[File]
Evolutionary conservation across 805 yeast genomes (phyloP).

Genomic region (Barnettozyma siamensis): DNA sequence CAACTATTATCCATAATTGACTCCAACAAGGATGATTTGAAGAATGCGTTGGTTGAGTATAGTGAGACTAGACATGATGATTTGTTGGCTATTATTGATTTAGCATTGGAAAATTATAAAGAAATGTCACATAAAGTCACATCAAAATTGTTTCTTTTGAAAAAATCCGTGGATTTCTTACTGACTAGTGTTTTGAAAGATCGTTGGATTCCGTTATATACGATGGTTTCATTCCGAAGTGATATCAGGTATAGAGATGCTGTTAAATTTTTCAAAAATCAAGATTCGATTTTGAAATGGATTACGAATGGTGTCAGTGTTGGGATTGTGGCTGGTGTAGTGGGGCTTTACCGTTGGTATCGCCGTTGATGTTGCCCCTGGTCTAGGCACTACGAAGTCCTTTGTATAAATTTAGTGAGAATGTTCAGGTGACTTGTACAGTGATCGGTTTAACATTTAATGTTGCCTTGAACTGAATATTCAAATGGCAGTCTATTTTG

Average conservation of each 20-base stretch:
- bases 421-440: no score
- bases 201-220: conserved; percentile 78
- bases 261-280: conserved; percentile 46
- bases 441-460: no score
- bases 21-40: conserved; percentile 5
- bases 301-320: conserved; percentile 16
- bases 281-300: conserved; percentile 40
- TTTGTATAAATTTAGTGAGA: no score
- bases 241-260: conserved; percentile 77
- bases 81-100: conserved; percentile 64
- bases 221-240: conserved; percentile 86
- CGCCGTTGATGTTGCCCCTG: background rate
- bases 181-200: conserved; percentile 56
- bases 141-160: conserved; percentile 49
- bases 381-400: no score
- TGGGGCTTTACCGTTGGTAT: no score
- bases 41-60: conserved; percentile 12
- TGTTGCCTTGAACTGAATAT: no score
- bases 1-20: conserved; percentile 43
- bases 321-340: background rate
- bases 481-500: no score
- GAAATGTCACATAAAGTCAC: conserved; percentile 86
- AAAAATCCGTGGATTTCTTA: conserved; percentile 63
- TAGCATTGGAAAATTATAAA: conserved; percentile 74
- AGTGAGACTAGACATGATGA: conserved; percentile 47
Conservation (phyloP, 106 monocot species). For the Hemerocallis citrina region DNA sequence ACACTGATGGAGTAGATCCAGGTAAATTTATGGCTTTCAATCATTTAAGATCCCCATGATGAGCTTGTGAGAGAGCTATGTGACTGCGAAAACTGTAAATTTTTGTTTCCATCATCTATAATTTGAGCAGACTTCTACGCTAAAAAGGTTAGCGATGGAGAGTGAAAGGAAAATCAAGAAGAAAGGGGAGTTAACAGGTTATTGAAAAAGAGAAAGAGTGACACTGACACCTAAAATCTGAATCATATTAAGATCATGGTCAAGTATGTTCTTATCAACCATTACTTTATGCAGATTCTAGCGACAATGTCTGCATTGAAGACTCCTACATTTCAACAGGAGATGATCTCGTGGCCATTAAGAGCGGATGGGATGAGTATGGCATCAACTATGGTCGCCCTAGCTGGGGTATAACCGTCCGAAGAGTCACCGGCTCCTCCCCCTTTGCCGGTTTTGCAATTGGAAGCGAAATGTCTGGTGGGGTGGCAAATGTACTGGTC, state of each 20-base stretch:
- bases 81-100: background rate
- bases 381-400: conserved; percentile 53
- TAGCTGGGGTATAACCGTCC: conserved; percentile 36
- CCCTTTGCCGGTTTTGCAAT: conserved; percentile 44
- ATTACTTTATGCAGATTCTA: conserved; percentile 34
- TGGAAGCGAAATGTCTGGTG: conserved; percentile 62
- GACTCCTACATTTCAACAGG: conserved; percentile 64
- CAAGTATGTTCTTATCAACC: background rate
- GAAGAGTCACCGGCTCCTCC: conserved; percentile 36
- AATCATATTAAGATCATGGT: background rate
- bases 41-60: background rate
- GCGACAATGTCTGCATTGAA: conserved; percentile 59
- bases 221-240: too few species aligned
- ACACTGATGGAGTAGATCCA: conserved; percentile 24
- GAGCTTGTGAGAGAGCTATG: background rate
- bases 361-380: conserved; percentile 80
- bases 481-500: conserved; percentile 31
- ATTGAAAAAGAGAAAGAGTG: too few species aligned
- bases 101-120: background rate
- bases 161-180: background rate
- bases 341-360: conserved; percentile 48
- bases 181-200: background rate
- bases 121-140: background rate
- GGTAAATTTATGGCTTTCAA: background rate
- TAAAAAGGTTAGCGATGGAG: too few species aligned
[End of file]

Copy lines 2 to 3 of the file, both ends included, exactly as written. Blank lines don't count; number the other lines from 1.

Genomic region (Barnettozyma siamensis): DNA sequence CAACTATTATCCATAATTGACTCCAACAAGGATGATTTGAAGAATGCGTTGGTTGAGTATAGTGAGACTAGACATGATGATTTGTTGGCTATTATTGATTTAGCATTGGAAAATTATAAAGAAATGTCACATAAAGTCACATCAAAATTGTTTCTTTTGAAAAAATCCGTGGATTTCTTACTGACTAGTGTTTTGAAAGATCGTTGGATTCCGTTATATACGATGGTTTCATTCCGAAGTGATATCAGGTATAGAGATGCTGTTAAATTTTTCAAAAATCAAGATTCGATTTTGAAATGGATTACGAATGGTGTCAGTGTTGGGATTGTGGCTGGTGTAGTGGGGCTTTACCGTTGGTATCGCCGTTGATGTTGCCCCTGGTCTAGGCACTACGAAGTCCTTTGTATAAATTTAGTGAGAATGTTCAGGTGACTTGTACAGTGATCGGTTTAACATTTAATGTTGCCTTGAACTGAATATTCAAATGGCAGTCTATTTTG

Average conservation of each 20-base stretch: